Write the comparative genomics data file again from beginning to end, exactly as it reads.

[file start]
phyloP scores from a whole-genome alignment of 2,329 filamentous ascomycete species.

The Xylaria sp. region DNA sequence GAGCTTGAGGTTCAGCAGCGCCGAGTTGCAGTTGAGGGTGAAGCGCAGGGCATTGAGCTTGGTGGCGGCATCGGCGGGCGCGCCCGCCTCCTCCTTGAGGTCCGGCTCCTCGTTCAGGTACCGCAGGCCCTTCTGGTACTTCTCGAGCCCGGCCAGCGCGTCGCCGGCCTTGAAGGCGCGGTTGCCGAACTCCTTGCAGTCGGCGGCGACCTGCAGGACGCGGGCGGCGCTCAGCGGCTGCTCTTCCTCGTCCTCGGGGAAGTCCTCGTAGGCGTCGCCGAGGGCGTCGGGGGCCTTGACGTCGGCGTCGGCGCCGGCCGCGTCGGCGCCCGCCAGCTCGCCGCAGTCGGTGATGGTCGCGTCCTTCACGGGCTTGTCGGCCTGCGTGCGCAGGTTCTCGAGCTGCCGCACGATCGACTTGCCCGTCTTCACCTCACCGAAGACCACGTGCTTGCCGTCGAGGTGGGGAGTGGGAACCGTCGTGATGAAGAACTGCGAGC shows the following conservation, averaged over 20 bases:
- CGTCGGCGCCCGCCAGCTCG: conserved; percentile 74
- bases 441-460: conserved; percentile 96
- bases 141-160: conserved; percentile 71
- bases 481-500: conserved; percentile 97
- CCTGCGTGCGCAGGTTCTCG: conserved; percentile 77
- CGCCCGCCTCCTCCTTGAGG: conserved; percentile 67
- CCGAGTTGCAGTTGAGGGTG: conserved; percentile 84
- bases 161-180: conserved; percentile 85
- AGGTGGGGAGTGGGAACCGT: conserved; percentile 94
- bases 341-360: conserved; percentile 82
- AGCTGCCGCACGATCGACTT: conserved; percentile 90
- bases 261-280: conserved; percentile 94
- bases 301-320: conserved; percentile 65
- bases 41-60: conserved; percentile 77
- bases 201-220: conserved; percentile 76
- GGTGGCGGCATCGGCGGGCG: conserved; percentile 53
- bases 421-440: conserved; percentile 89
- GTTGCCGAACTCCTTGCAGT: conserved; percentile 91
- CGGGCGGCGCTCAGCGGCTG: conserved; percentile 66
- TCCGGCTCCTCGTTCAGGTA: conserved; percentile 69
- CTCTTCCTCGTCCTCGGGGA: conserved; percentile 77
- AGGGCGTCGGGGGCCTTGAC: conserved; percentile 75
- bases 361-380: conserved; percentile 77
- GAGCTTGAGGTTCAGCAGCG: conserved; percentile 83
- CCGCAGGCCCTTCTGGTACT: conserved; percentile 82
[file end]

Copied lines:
phyloP scores from a whole-genome alignment of 2,329 filamentous ascomycete species.

The Xylaria sp. region DNA sequence GAGCTTGAGGTTCAGCAGCGCCGAGTTGCAGTTGAGGGTGAAGCGCAGGGCATTGAGCTTGGTGGCGGCATCGGCGGGCGCGCCCGCCTCCTCCTTGAGGTCCGGCTCCTCGTTCAGGTACCGCAGGCCCTTCTGGTACTTCTCGAGCCCGGCCAGCGCGTCGCCGGCCTTGAAGGCGCGGTTGCCGAACTCCTTGCAGTCGGCGGCGACCTGCAGGACGCGGGCGGCGCTCAGCGGCTGCTCTTCCTCGTCCTCGGGGAAGTCCTCGTAGGCGTCGCCGAGGGCGTCGGGGGCCTTGACGTCGGCGTCGGCGCCGGCCGCGTCGGCGCCCGCCAGCTCGCCGCAGTCGGTGATGGTCGCGTCCTTCACGGGCTTGTCGGCCTGCGTGCGCAGGTTCTCGAGCTGCCGCACGATCGACTTGCCCGTCTTCACCTCACCGAAGACCACGTGCTTGCCGTCGAGGTGGGGAGTGGGAACCGTCGTGATGAAGAACTGCGAGC shows the following conservation, averaged over 20 bases:
- CGTCGGCGCCCGCCAGCTCG: conserved; percentile 74
- bases 441-460: conserved; percentile 96
- bases 141-160: conserved; percentile 71
- bases 481-500: conserved; percentile 97
- CCTGCGTGCGCAGGTTCTCG: conserved; percentile 77
- CGCCCGCCTCCTCCTTGAGG: conserved; percentile 67
- CCGAGTTGCAGTTGAGGGTG: conserved; percentile 84
- bases 161-180: conserved; percentile 85
- AGGTGGGGAGTGGGAACCGT: conserved; percentile 94
- bases 341-360: conserved; percentile 82
- AGCTGCCGCACGATCGACTT: conserved; percentile 90
- bases 261-280: conserved; percentile 94
- bases 301-320: conserved; percentile 65
- bases 41-60: conserved; percentile 77
- bases 201-220: conserved; percentile 76
- GGTGGCGGCATCGGCGGGCG: conserved; percentile 53
- bases 421-440: conserved; percentile 89
- GTTGCCGAACTCCTTGCAGT: conserved; percentile 91
- CGGGCGGCGCTCAGCGGCTG: conserved; percentile 66
- TCCGGCTCCTCGTTCAGGTA: conserved; percentile 69
- CTCTTCCTCGTCCTCGGGGA: conserved; percentile 77
- AGGGCGTCGGGGGCCTTGAC: conserved; percentile 75
- bases 361-380: conserved; percentile 77
- GAGCTTGAGGTTCAGCAGCG: conserved; percentile 83
- CCGCAGGCCCTTCTGGTACT: conserved; percentile 82